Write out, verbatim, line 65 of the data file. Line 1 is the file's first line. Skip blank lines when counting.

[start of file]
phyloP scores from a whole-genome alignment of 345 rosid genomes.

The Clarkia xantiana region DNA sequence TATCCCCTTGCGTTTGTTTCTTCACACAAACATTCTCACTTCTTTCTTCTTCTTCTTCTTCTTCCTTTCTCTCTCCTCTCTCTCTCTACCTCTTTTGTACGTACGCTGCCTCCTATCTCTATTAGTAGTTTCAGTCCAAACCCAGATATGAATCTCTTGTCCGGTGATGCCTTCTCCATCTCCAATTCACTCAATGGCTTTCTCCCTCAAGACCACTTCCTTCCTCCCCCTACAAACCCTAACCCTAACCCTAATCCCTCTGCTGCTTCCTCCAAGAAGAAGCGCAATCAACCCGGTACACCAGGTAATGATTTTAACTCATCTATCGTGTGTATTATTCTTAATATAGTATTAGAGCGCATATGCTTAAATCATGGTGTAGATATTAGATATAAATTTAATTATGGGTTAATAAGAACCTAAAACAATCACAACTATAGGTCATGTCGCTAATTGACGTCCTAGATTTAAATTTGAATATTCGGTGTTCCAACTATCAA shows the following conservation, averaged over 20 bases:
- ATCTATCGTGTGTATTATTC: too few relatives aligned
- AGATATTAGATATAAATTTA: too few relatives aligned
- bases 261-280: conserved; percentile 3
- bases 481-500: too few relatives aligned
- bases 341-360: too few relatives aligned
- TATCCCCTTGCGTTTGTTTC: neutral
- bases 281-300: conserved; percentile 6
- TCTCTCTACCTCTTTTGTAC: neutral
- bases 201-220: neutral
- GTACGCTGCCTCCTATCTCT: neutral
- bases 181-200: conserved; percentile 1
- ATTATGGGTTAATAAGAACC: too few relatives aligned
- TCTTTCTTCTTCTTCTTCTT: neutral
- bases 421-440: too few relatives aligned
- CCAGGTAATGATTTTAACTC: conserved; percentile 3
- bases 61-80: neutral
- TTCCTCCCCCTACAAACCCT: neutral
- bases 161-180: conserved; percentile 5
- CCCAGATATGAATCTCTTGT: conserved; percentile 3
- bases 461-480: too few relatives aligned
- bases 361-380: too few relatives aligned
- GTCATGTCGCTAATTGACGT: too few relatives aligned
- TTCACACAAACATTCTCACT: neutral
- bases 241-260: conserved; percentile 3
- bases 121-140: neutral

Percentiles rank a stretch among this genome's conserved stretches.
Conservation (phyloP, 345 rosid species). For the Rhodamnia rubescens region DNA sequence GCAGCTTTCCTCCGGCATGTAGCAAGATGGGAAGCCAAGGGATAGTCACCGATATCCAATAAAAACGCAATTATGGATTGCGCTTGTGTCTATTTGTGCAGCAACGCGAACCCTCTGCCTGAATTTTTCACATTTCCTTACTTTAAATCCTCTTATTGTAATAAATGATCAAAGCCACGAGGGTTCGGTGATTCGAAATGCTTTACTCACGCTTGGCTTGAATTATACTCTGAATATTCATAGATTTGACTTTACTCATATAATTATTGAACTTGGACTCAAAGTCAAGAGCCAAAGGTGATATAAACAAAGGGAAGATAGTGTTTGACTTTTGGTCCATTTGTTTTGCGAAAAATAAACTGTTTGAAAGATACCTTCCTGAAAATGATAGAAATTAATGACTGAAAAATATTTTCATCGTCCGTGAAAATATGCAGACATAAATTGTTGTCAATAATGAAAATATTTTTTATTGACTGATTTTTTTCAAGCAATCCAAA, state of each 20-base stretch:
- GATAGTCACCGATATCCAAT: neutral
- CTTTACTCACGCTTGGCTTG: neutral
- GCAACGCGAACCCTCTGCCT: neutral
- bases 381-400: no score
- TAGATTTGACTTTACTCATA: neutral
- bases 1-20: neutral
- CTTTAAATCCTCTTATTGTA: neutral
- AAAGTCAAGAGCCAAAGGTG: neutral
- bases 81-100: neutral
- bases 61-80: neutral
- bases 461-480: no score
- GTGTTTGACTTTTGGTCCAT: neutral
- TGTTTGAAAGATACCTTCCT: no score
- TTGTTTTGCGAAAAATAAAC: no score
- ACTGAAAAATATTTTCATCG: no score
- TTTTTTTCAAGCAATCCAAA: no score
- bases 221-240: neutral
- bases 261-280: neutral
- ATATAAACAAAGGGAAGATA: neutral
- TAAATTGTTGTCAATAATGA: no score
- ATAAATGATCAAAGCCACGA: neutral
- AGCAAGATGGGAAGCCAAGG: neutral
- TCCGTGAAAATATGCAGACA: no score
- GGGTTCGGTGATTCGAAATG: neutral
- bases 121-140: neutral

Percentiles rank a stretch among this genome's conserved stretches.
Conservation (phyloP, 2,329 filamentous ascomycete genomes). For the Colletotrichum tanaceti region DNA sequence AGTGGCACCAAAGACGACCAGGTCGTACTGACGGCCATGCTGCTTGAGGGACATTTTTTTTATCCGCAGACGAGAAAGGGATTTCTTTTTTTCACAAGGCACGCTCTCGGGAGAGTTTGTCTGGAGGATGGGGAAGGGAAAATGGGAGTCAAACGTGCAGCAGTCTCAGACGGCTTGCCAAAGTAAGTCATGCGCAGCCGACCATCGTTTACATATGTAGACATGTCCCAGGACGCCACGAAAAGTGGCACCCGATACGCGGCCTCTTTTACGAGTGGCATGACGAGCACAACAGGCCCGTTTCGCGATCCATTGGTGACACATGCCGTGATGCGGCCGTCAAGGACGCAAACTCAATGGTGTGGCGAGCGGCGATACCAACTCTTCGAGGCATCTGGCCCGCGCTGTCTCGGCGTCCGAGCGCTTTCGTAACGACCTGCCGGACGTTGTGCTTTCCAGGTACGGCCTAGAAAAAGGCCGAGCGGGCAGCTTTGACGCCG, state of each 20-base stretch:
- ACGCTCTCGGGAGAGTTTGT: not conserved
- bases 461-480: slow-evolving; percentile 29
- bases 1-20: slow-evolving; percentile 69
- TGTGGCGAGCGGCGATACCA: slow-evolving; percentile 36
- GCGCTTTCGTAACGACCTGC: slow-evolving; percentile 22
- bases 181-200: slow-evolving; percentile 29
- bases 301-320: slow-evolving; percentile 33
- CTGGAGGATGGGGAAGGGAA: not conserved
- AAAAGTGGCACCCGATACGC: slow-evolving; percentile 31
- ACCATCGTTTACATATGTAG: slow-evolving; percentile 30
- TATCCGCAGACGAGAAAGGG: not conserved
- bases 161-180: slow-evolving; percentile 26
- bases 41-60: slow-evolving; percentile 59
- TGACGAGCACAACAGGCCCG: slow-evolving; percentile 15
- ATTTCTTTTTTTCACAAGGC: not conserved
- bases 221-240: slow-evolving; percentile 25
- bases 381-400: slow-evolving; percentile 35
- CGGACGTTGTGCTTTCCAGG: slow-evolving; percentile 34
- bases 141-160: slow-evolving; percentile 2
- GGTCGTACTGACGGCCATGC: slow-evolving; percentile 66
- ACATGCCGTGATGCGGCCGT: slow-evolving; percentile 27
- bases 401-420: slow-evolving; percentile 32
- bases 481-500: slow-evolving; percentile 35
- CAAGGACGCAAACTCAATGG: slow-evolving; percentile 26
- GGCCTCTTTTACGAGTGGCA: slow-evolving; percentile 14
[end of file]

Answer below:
- AAAAGTGGCACCCGATACGC: slow-evolving; percentile 31